Posted by bennybob (7 comments )
Reply Link Flag
hmm
Well that would be like suing a car manufacturer for acts that a drunk driver does behind the wheel.

Or if a car thief hits someone while driving avay the stolen car.
Posted by Sboston (498 comments )
Link Flag
It's not file SHARING - it's THEFT
Getting free music/software/movies/whatever is THEFT. Don't try to salve your concience by pretending otherwise. A creator puts a part of their life (a month, a year, whatever), into creating something new. It's sold individually to customers. If they propogate that product, the creator is not being recompensed for their work, by the person who got the product for free.

Any brick-layer, painter, auto mechanic reading this want to work for me for a year - for free ? If I spend a year writing new software, I expect to get compensated, by everyone who wants to make use of it.

There can be NO way of mass marketing music/software/whatever, that allows sharing - except to charge the sharer for every person they share with. So, OK, you want to buy a CD & share with 1000 other people - fine, but you'll have to pay $10,000 per CD.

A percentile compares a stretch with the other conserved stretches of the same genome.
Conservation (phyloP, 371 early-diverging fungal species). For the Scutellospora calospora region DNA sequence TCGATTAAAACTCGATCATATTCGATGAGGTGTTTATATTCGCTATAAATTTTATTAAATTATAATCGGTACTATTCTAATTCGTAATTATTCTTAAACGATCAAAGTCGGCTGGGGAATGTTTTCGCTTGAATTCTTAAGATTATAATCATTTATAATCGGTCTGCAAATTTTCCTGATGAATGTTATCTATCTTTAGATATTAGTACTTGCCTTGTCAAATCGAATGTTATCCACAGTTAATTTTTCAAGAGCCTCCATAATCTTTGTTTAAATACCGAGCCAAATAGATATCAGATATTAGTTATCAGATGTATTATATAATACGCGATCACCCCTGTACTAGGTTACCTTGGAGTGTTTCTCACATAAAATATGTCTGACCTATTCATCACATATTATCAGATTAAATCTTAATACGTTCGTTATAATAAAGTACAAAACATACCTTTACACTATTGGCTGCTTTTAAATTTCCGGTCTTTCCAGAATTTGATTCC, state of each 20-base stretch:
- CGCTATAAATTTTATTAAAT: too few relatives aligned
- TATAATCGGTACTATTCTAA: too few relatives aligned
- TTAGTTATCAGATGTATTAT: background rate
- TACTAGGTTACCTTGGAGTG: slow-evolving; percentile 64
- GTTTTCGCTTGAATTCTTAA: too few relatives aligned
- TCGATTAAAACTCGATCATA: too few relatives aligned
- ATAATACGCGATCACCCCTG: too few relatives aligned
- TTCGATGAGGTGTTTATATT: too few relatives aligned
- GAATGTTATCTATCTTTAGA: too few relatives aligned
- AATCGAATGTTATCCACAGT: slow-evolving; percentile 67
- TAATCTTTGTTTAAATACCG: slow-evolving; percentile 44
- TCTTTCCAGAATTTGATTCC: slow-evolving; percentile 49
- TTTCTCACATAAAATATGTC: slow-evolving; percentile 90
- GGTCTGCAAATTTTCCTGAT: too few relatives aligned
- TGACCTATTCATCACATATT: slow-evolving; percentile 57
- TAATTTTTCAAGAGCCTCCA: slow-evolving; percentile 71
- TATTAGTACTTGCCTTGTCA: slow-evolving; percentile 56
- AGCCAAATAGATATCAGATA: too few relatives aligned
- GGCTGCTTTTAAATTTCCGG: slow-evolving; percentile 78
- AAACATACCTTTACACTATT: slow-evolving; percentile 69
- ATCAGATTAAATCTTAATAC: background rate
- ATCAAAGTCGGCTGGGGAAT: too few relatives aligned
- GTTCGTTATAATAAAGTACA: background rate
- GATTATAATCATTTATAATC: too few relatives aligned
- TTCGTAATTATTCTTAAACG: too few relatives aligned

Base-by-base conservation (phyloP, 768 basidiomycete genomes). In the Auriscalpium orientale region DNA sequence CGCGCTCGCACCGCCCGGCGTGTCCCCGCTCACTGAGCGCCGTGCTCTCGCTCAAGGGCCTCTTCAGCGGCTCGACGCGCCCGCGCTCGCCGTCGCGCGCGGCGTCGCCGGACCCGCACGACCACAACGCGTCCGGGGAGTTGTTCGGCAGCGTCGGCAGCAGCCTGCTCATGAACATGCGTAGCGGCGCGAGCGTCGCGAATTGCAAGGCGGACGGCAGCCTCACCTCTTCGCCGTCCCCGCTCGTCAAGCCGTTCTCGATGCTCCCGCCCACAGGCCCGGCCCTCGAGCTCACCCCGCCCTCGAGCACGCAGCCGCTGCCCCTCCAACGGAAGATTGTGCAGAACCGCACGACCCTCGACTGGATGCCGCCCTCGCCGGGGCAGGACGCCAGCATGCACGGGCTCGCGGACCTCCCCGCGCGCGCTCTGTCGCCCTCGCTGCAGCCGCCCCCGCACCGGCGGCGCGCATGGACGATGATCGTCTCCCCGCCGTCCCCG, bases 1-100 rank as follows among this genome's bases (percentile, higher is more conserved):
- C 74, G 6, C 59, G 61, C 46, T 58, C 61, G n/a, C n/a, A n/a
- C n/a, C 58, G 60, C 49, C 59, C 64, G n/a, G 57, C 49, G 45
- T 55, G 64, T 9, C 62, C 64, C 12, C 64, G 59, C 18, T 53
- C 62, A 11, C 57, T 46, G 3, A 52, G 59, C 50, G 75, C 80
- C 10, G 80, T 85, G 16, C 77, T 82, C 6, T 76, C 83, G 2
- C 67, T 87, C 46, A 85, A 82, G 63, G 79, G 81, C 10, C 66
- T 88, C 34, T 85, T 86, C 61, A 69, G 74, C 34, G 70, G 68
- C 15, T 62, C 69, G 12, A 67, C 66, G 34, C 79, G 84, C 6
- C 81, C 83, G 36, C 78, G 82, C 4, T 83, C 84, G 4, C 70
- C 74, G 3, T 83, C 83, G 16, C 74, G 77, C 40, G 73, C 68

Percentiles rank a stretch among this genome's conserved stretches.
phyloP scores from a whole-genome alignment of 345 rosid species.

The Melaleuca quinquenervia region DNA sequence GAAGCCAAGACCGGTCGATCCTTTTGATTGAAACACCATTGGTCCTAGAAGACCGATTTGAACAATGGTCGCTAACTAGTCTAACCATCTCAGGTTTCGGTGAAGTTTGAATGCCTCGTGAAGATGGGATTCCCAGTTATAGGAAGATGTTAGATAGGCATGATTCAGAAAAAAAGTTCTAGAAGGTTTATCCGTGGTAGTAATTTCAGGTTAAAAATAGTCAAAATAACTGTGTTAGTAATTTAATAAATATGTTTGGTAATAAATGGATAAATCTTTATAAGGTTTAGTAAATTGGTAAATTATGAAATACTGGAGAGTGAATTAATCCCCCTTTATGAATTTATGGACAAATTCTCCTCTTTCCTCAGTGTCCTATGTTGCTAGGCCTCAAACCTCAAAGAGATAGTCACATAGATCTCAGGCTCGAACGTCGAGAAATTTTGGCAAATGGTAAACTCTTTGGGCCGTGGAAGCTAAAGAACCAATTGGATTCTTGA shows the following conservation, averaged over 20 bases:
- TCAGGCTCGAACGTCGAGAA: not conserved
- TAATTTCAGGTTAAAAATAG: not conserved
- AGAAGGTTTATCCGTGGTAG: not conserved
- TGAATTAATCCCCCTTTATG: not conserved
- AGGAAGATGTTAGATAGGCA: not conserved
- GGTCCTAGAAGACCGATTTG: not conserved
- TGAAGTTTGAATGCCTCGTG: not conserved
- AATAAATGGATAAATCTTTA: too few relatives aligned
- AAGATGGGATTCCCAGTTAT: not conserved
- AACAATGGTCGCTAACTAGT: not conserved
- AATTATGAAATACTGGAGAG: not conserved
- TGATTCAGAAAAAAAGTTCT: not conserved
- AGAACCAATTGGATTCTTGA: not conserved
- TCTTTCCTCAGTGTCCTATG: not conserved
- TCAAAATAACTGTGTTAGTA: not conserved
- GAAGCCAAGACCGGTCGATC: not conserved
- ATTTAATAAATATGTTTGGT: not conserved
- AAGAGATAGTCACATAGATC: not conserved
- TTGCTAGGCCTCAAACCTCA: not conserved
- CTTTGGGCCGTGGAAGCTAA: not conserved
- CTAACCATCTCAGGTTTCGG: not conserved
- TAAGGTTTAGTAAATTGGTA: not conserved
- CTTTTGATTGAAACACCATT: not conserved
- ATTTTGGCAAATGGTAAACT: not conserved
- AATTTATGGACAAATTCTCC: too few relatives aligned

I'm not making any comment on whether the price per CD or DVD is out of line. I'm not commenting on whether commercial downloading processes charge a reasonable amount.

But I WORK for a living & I expect everyone who hires me (everyone who uses MY products) to pay for them - I'm not an bleeping charity.
Posted by (409 comments )
Reply Link Flag
So how should I get to your music?
You're probably right. But for me file-sharing has been a way of getting to know many artists I'd never heard of before and whose music I can't even buy here in holland.

In the end downloading has not caused me to buy less music.
Posted by huddie klein (70 comments )